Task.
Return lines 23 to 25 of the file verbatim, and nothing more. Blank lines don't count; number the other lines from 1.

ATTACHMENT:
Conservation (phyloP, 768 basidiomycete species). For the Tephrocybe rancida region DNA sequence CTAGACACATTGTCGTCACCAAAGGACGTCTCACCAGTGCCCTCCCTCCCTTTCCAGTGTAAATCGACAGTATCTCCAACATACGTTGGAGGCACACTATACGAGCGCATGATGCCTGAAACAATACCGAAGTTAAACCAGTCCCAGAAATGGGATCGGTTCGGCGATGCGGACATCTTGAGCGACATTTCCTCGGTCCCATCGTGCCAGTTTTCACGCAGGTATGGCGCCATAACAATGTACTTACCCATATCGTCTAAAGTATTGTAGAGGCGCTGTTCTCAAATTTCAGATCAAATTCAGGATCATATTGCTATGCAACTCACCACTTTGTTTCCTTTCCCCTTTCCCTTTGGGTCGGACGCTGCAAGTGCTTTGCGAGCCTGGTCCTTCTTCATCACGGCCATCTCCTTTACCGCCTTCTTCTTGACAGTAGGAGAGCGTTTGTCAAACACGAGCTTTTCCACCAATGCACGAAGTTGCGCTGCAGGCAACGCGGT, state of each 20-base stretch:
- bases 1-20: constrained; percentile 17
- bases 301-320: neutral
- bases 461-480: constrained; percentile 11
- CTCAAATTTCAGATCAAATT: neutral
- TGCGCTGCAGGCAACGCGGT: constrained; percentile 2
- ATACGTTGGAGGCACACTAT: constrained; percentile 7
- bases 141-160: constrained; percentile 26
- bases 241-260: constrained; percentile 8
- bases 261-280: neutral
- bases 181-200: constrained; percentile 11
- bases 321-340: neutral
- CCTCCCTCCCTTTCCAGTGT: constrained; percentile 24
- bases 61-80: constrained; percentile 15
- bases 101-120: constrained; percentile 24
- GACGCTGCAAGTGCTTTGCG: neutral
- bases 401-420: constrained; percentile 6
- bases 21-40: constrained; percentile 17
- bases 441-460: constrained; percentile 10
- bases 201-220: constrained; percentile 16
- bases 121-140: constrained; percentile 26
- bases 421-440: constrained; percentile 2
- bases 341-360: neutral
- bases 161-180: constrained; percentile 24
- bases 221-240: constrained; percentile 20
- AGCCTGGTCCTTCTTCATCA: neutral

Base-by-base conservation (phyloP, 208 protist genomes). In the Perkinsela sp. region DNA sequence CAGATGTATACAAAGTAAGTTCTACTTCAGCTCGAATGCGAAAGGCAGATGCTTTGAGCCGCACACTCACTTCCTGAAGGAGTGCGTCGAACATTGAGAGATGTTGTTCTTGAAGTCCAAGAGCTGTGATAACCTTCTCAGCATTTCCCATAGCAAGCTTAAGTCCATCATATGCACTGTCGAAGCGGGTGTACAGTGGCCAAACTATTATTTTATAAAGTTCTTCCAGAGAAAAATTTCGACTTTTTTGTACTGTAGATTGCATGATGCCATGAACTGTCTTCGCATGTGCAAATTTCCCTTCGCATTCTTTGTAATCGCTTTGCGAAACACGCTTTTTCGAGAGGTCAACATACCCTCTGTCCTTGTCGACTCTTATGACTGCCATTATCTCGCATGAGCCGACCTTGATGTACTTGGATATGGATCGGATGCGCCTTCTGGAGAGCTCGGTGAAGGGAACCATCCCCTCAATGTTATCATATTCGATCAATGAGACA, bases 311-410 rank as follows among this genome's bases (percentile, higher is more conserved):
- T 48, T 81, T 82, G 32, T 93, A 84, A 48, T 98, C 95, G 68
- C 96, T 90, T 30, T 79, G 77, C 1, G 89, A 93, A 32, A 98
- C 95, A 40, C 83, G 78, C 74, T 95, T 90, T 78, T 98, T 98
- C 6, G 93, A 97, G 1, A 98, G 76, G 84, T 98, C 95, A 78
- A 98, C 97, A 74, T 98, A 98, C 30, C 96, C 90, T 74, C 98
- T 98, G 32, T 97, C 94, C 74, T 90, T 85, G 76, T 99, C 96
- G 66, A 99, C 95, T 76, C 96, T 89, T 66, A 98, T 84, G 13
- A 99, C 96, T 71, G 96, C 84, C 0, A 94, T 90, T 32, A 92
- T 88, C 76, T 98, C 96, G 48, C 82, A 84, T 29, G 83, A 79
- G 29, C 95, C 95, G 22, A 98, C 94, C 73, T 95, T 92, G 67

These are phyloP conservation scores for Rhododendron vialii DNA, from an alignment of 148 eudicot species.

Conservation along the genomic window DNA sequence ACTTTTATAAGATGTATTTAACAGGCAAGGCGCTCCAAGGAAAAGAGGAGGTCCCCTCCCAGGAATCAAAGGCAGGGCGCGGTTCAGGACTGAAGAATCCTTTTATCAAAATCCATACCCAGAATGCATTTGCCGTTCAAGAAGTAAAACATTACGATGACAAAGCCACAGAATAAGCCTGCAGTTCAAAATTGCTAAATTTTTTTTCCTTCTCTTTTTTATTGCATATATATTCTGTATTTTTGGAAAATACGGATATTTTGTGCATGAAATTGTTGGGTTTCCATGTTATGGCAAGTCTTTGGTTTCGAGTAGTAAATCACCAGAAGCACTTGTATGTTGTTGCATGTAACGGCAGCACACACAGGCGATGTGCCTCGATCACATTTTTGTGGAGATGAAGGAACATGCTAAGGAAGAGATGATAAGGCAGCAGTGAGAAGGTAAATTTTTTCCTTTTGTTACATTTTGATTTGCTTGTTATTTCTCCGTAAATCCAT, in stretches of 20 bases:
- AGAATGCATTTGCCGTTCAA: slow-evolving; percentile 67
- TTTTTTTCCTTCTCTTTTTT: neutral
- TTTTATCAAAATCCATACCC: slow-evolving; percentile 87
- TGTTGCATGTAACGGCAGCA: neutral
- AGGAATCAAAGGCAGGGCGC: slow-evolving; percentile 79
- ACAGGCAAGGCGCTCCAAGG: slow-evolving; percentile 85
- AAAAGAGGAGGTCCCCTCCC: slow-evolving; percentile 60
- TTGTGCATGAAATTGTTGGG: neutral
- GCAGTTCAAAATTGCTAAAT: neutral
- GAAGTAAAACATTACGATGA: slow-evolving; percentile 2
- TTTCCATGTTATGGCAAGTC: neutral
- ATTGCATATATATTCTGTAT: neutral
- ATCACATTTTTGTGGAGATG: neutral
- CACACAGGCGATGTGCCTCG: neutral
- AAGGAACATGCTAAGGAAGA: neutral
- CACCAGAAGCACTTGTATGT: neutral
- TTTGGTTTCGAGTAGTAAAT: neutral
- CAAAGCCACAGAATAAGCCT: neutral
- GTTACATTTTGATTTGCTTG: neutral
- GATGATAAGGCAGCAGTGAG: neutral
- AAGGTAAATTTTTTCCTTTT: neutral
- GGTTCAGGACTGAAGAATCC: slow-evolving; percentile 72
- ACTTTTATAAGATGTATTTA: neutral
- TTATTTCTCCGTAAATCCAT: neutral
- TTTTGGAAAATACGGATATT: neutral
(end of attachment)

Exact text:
- bases 341-360: neutral
- bases 161-180: constrained; percentile 24
- bases 221-240: constrained; percentile 20